Doug Coutts: Empire

TV Preview: Empire | TV2, 8.45 Tuesday


A PERSONAL VIEW By Doug Coutts

A PERSONAL VIEW
By Doug Coutts

There’s a school of thought that reckons there are only seven stories and that every story ever written is a variation of one or more of them. And that goes a long way to explain the feeling of déjà vu you might be feeling while watching Empire.

The story of a musical mogul suddenly confronted by his own mortality, not to mention an ex-wife he thought was in prison for at least another 13 years, is redolent of Dallas, Boardwalk Empire and probably Gloss.

It’s based, the pundits say, on The Lion in Winter, a play and then a movie about Henry II and his three sons. The key difference here is that mogul Lucious Lyon’s (Lyon lion geddit?) sons are an accountant, a serious musical artiste and a layabout wannabe rapper, not Richard the Lionheart.

Lucious (why’s the ‘O’ in there?) has limited time due to recently diagnosed motor neuron disease and wants one of his kids to inherit the Empire empire. The accountant’s a bit boring, the middle son too clichedly gay, and the runt of the litter shows promise until the bars open. But how/who to chose?

The scene is set for machinations, manipulations and murder, all of which happen at least once before the first episode’s closing credits. It’s all been done before though – the only point of difference here is the blaxploitational/rap wrapping.

As with most US dramas, the lighting and art direction is all too clean to be believable which at least is in synch with the rest of Empire. But someone likes it – they’re already making a second series. I’m obviously not as down with the jive as I like to think.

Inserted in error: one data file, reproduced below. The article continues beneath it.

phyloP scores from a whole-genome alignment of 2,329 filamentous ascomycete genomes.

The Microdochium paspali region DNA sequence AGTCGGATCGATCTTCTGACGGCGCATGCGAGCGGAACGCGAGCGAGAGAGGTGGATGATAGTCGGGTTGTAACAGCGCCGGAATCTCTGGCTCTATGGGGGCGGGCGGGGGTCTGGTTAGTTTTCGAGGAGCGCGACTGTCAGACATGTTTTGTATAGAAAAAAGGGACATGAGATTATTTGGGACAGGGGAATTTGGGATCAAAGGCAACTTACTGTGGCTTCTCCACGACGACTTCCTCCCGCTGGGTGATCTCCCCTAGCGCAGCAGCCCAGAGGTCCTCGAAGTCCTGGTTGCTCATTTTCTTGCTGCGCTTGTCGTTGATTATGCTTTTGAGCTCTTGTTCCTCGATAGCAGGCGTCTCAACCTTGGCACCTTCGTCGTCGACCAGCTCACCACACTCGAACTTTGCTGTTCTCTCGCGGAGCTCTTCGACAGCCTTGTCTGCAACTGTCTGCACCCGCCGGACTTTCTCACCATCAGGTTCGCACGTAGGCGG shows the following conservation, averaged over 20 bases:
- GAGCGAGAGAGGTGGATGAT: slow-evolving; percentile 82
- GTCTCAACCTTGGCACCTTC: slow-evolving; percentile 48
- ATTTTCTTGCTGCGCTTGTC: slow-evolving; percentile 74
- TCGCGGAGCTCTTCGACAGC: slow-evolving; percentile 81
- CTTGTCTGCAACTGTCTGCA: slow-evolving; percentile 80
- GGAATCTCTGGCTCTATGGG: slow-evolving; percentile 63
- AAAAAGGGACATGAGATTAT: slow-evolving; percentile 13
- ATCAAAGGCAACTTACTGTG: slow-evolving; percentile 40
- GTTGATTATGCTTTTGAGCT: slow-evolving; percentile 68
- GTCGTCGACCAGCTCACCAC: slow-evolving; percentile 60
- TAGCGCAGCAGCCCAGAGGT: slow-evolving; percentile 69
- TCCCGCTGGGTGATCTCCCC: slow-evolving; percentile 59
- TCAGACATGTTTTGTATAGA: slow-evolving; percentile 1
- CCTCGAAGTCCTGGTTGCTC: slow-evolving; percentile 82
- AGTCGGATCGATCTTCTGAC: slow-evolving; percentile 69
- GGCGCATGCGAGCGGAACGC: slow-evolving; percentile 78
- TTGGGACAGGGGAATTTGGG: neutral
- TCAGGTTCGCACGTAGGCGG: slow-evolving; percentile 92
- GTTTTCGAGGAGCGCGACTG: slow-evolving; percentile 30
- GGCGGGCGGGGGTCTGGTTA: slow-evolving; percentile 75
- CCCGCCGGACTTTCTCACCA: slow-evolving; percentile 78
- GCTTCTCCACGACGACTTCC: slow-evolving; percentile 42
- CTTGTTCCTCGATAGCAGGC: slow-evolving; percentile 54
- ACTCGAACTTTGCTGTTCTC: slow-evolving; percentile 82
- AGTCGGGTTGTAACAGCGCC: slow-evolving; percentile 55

What other critics said:

“It isn’t perfect. But it is a bold and necessary attempt to provide representation for an under-served demographic, while giving talented black actors a more prominent platform. With catchy musical interludes and the introduction of noteworthy themes including homophobia and mental health, the first episode simmered with potential and made the rest of the series an enticing prospect.” — The Telegraph.

Empire is frothy but earnest, sexy but chaste, absurd but not quite ridiculous. It’s also a drama about a hip-hop label run by former drug dealers that, because it’s on Fox rather than HBO, does not feature swearing or nudity.” — The Guardian.

“If the creative team discovers what works and what doesn’t and smooths out the dialogue tonally, Empire could become an engrossing, old-school family soap.” — Boston Globe.

Doug Coutts has had a career in and around television for close to 40 years. He spent 13 years as a floor manager at Avalon Studios before going freelance and never earning as much again. His writing has spanned TV genres — from Shortland Street dialoguery and quiz shows to documentaries and comedy — while a lengthy stint as TV reviewer in the Auckland Star earned him two mentions in Metro magazine’s Hot List and an angry letter from Jon Gadsby. You can read more of Doug (the satirist) at: Weakly Whirled News.

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